Victoria’s YES2SCS Campaign: From Evidence to Action

Ten years ago, community meetings held in Victoria on the subject of “what to do” about drug use in our community were typically loud, sometimes hostile, and certainly full of impassioned energy. Those of us who saw the lack of housing, absence of accessible washrooms, and dearth of health and social supports for people living on the streets spoke out about safety concerns, risk of disease transmission, and exposure of our children to some of the more devastating of human experiences. Those of us who worked with people who use illicit drugs, or perhaps admired the work that was being done just across the water in Vancouver at Insite and the Dr Peter Centre, spoke out about the need for increased access to health care services grounded in scientific evidence and compassionate care. The voices we never heard were those of people who were living on the streets, being crushed by the everyday weight of poverty, trauma, and addiction, and never considered part of the community to begin with.

ImageThe evidence showing the positive impact and efficacy that harm-reduction approaches to illicit drug use have on the health and well-being of local communities continued to accumulate as we debated in our town hall meetings and forums.  Victoria is home to some of the brightest minds engaged in drug-policy reform, nursing care, direct support services, and addictions research, all whom have contributed to the stacks of reportsarticles and blogs that support the need to increase access to harm-reduction services. The evidence has been in for a long time, but we apparently were not yet ready for it.

Since then, conversations have continued, broadened, and are no less impassioned when it comes to drug use in Victoria. Ten years of debate, evidence, community organizing and a slow-but-steady opening of our collective hearts and minds has brought us to a place where perspectives are not so divided. Ten years ago, I would not have believed my ears had I heard the conversations taking place today. Those of us who lashed out with anger and fear for the safety of our children now speak about how supervised injection services could be part of our community response to drug use and reducing risks for all. We talk about how we can share information, educate ourselves, listen to experiential knowledge, and work together to meet  those moments where the impacts of poverty, trauma and addiction collide with pragmatic and empathic responses.  Those of us who use illicit drugs speak out with wisdom and courage of our pain and our struggle—and, increasingly, we are being heard.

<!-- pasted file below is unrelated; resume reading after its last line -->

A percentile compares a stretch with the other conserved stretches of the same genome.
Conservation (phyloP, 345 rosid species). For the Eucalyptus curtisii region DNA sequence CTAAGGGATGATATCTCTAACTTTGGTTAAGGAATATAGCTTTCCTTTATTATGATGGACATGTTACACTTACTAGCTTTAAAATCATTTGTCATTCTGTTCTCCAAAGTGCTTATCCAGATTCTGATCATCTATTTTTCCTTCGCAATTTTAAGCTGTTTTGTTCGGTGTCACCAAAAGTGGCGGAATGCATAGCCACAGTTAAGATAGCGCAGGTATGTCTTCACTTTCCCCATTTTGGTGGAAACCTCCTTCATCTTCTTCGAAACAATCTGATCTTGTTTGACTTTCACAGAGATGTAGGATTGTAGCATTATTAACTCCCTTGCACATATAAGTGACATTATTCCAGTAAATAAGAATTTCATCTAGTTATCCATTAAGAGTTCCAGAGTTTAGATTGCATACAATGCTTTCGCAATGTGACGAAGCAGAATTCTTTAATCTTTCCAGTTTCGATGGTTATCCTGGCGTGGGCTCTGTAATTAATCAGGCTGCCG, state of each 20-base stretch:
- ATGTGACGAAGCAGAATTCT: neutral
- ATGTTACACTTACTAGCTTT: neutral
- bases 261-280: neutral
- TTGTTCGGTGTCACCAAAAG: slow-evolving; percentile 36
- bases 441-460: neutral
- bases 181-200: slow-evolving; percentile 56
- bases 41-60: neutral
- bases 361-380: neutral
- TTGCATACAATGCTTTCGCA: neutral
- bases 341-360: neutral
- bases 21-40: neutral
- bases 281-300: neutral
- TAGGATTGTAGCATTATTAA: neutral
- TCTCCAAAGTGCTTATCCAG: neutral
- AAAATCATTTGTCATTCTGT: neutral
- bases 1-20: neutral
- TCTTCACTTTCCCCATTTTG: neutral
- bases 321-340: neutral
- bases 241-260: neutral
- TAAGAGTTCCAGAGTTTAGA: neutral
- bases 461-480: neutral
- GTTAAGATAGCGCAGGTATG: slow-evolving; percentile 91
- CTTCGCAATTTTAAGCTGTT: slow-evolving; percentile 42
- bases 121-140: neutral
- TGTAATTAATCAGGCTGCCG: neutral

Harm-reduction services are a critically important part of how we respond to the reality of illicit drug use in our society. They are not a panacea for addiction, but they are proven to save lives, engage and support people who we typically despise and isolate, and increase the capacity of communities to reduce risk and improve overall health. Victoria is finally ready to put evidence into action.

ImageThe YES2SCS campaign (Yes to Supervised Consumption Services) has been created to harness the impassioned momentum that is continuing to move our community forward. The campaign includes healthcare professionals, people who use(d) illicit drugs, researchers, community activists, social workers, and individuals committed to social justice and public health.  YES2SCS exists to unite the many Greater Victoria residents who know we can set the ground for supervised consumption services in our community. It’s time to harness this renewed energy and readiness to try new and effective strategies for caring for one another. We invite you to join us in asserting our capacity to create a healthier community for everyone!